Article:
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   Chapter 53 No.53

My Sister's Keeper By Bill Benners Characters: 13682

Updated: 2018-05-28 11:27

MARTHA HELD ME TOGETHER all through high school when my relationship with Dad had totally come apart. What a blessing that was. No person should have to live without a sibling. If I ever have children, there'll be at least two. But even with Martha there supporting me emotionally, I'd not been complete.

Until Sydney.

With Sydney, I felt I'd come full circle. As if she'd taken hold of my spine and given me some sort of adjustment. A spiritual realignment. My breathing slowed. My muscles relaxed. I felt a presence within me that had long been missing—a thousand voices singing.

Looking at her leaning against the carved headboard of her bed holding a sheet to her breasts, I felt I was looking more into her than at her. I wanted her heart more than I wanted air to breathe.

"Come home with me, " I said. "Have dinner with me. Have breakfast with me. Bring a plant if you like. I don't care, just—come home with me." I couldn't help myself. I needed her and I was afraid if I didn't say so then, I might not get another chance.

Thirty seconds is all it took. For thirty seconds, she thought it over. After thirty seconds, she flipped the sheet off, gathered the things she'd need, and packed an overnight bag.

As I slipped back into my clothes, those thousand voices rose in pitch and intensity—the voices of angels.

I took her hand on the drive back to my house and held it, afraid that if I let go, I'd turn and find her gone. As we slowed near my house, the headlights spotlighted a woman moving toward a parked car up the street.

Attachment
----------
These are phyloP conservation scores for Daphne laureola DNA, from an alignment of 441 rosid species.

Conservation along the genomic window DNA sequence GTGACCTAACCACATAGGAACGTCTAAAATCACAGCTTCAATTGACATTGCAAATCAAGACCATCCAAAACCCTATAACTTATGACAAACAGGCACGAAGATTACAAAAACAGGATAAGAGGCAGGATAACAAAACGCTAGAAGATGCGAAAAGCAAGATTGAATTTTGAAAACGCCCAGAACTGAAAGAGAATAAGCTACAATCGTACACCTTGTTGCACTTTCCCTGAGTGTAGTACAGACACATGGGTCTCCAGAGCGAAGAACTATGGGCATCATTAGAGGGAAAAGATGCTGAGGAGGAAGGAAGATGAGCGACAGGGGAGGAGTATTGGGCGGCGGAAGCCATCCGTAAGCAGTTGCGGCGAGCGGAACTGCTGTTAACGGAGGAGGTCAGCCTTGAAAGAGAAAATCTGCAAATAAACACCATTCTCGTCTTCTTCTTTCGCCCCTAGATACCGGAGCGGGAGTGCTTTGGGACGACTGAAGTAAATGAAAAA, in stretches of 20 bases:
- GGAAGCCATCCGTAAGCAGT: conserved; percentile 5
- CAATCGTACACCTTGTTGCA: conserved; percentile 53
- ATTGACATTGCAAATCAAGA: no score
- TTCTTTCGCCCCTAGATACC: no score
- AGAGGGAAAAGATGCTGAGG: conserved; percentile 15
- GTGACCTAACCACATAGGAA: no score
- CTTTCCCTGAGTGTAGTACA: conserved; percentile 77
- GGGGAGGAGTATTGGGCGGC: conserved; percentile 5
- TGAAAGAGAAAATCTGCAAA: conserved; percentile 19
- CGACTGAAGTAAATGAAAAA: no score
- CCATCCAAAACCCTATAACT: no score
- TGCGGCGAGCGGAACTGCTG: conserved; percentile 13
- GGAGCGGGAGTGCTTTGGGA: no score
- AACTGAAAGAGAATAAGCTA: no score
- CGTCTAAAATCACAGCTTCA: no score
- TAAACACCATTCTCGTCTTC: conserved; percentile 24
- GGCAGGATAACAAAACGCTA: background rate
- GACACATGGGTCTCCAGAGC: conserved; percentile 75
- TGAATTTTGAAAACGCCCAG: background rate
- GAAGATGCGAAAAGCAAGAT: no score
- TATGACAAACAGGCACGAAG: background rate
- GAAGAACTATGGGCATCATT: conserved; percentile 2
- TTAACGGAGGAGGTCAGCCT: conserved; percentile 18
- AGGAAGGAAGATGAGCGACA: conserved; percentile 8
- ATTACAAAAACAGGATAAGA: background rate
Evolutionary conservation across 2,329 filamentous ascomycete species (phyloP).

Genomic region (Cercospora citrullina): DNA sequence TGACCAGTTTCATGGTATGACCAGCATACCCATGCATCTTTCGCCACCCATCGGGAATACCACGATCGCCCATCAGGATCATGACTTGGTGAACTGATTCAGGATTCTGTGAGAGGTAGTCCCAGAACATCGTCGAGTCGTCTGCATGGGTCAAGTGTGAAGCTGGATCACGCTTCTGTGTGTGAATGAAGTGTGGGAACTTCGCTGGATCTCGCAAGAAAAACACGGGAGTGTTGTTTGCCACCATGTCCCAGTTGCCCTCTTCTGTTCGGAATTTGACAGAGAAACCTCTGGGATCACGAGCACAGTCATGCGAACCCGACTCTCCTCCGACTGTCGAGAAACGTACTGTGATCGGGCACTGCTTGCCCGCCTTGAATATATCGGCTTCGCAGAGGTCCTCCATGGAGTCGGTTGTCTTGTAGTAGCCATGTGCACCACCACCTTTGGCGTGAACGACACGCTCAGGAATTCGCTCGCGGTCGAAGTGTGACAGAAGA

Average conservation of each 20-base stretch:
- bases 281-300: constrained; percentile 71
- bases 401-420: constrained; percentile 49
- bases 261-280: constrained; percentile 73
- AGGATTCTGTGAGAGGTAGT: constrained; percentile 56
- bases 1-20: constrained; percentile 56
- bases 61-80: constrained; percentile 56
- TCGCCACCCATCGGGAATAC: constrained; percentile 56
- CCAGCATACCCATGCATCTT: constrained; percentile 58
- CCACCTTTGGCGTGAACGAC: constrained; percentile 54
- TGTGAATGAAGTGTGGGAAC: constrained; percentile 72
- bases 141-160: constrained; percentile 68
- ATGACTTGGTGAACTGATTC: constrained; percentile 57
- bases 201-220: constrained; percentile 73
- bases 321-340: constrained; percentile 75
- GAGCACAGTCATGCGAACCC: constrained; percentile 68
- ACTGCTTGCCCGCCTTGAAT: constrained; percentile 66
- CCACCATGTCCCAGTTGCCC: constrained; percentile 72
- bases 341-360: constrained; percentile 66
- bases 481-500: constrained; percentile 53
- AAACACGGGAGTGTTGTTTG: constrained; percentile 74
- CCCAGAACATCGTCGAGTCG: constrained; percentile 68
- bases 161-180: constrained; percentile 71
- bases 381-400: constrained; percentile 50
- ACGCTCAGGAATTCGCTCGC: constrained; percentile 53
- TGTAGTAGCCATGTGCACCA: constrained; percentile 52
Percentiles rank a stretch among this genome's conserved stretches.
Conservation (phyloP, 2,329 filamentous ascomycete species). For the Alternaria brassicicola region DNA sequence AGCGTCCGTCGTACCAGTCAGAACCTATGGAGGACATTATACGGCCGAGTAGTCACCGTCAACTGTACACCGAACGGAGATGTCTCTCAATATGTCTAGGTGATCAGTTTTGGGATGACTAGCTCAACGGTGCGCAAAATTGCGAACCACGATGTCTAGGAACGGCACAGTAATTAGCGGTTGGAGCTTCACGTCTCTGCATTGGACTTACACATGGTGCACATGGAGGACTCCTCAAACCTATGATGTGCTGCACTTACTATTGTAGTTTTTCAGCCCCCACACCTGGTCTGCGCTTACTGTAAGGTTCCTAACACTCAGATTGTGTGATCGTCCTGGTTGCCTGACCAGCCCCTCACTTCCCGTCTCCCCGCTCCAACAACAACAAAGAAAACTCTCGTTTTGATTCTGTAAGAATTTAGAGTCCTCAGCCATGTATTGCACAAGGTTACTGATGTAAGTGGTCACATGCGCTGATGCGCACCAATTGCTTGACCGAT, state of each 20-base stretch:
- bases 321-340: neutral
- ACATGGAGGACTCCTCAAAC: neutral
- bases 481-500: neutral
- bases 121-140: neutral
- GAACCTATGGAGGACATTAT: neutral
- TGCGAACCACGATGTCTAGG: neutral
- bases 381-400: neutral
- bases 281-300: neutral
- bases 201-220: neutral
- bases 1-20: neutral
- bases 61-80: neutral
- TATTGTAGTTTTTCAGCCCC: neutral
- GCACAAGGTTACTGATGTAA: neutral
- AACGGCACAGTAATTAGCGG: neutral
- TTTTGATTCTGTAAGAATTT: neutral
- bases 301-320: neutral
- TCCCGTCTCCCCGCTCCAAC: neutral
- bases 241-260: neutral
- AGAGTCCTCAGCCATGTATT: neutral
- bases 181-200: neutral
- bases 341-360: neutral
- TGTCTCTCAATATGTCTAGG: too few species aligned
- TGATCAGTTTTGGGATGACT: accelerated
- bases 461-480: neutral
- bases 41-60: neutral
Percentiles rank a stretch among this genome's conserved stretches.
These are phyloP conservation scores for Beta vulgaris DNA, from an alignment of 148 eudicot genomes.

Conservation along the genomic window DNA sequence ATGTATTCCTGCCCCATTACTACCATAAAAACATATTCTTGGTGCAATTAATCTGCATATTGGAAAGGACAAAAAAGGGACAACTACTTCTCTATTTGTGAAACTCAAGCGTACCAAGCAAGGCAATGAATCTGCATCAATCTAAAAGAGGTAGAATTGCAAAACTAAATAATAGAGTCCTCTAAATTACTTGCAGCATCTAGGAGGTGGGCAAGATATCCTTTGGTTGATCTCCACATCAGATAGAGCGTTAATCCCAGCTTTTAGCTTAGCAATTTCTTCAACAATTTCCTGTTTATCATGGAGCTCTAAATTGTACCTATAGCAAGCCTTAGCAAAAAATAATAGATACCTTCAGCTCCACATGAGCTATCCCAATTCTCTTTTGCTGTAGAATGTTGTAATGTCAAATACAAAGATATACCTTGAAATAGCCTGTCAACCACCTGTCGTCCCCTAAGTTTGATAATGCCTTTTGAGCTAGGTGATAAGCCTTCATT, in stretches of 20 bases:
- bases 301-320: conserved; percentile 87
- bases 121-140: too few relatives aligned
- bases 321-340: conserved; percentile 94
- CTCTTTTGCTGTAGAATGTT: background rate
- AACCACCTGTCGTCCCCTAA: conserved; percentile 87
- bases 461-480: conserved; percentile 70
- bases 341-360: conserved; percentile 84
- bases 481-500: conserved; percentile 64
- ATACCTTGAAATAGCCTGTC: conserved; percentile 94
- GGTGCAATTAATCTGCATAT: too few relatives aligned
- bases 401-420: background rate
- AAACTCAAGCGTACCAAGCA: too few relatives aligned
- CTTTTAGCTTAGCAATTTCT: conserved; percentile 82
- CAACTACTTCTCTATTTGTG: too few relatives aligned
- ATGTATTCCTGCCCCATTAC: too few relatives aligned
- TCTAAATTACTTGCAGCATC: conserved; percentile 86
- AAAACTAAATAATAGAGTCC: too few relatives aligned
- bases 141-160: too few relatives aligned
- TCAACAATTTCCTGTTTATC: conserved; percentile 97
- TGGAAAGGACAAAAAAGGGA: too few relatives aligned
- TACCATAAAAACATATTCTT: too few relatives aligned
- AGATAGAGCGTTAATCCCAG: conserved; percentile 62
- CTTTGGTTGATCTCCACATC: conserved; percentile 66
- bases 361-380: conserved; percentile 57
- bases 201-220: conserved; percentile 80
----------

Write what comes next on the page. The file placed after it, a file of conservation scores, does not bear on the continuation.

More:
Instead of turning into my drive, I continued forward. "That looks like…" As I approached her, the woman turned her back and as she struggled to get a key into a car door, I passed within a few feet of her.

"My God, " Sydney whispered. "Isn't that Ashleigh?"

I slammed on the brakes. "Yes. It is."

Sydney rolled her window down and leaned out. "Ash?"

The woman jerked her door open, dived in, started the engine, and backed the car away without even closing her door, then whipped the car around and headed up the road to her right.

I swerved into a driveway, turned that heavy wagon around, and floored the gas pedal. "Reach behind your seat and get that black bag. There's a camera in it, " I told Sydney.

Sydney grabbed my arm. "She has a gun. I saw it."

I handed her my cell phone. "Call Sam. The number's in the directory. Tell him who we've just seen and that we're following her."

I turned my lights off and rounded the corner after Ashleigh. Her car had a section of red lens broken out of the right-rear taillight that made it easy to follow from a distance. After a few turns, I switched my lights back on and stayed well back. She drove fast and erratically, but I managed to keep her in sight. Sam's voice-mail picked up and Sydney handed me the phone.

"Sam, Richard Baimbridge. Sydney Deagan and I have just seen Ashleigh Matthews. She was parked just up the street from her house and we're following her now. I'm hoping to get a few photos of her so I can prove she's alive. She knows we saw her and she's running pretty hard. I'll let you know how it turns out and where she goes…if I can keep up with her."